Really, the only word for this blanket is…WHEW.
This is a long slog, m’friends. A very. Long. Slog. Even if you smush all the knitting into a short span of time, it will still lodge in your memory as an infinite time warp loop of garter stitches. The garter stitches will even run amok through your dreams, chasing you with repetitive chants of “knit, knit, knit, knit, knit, knit, knit, knit…pick-up…knit, knit, knit, knit, knit.” You get the drift.
But then again, you end up with a singularly striking bundle o’ joy:
Shamrockian Wedding Blanket
Yarn: Vanna’s Choice — 4 balls each of Kelly Green, Dusty Green, and Espresso; 3 balls of Linen
Needles: US 9 26″ circulars
Modifications: Fiddled with a different gauge; shifted color blocks; added a made-up garter stitch border
This blanket is really the tale of my cousin and his wife. For years, my cousin’s friends couldn’t figure out why he was so picky about girls. Then suddenly last year, he got engaged within a year of meeting a lovely girl and everyone knew the answer. Sometimes, you know what you know when you know it. Ain’t nuthin’ you can do about it.
So when they were getting married, I knew I wanted to make them something as a keepsake. But I also wanted it to be usable, not something so precious that they’d pack it away in tissue paper and forget about it in the depths of a dark linen closet somewhere. Since both of them love the color green, I went to Michael’s and purchased a shopping basket full of acrylic. I’ve only used acrylic before on things like toys and pot scrubbers, but the Vanna’s Choice felt pretty nice and I wanted something both washable and with a huge color range. Win-win.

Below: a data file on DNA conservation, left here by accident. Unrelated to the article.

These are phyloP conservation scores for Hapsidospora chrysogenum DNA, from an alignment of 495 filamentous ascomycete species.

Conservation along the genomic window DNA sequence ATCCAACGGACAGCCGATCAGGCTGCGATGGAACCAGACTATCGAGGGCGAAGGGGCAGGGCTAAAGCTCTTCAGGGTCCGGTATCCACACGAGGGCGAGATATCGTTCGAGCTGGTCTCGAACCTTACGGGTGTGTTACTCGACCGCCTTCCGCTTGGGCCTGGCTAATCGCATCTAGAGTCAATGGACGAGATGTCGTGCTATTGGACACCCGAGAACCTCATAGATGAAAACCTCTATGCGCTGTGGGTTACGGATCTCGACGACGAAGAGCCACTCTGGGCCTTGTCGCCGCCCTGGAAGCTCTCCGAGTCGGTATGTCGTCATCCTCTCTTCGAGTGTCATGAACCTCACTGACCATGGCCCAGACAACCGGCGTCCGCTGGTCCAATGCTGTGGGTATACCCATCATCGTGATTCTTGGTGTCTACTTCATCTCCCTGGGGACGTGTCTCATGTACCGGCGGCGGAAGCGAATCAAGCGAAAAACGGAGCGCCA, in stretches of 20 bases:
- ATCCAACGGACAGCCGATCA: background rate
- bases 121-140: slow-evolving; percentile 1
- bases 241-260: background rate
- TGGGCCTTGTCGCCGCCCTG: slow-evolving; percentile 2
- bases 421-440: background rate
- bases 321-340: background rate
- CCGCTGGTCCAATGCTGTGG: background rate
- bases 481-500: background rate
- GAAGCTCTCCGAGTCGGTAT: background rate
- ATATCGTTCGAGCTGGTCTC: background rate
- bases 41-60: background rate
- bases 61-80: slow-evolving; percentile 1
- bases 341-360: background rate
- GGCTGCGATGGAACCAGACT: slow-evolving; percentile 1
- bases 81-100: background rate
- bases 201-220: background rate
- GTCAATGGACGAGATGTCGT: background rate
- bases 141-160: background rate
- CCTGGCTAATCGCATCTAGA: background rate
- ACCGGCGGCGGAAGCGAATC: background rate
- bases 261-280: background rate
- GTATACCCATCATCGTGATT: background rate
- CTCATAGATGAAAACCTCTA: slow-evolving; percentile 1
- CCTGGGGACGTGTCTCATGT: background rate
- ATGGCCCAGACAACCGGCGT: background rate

The blanket is very simple, but it took me at least four blocks to get the pick-ups to look really neat and professional. For anyone making this, I’d recommend using yarn that’s heavier. I’m sure the Silky Wool they use in the book would be lovely, but it was enough for me to get a similarly-sized blanket with fewer stitches. I even washed and tumble-dried the blanket before gifting and it came out softer and cushier. Vanna, it seems, has made some pretty good choices.
I’m sure I’ll make this again at some point–the finished object is pretty wonderful and the tedious garter stitches at least lend themselves well to television knitting. Except next time, I’m buying longer circular needles. And remembering that the Log Cabin concept is a lot like a good relationship–you gotta work through some of the slog to see what a wonderful thing a hand-knit blanket really is.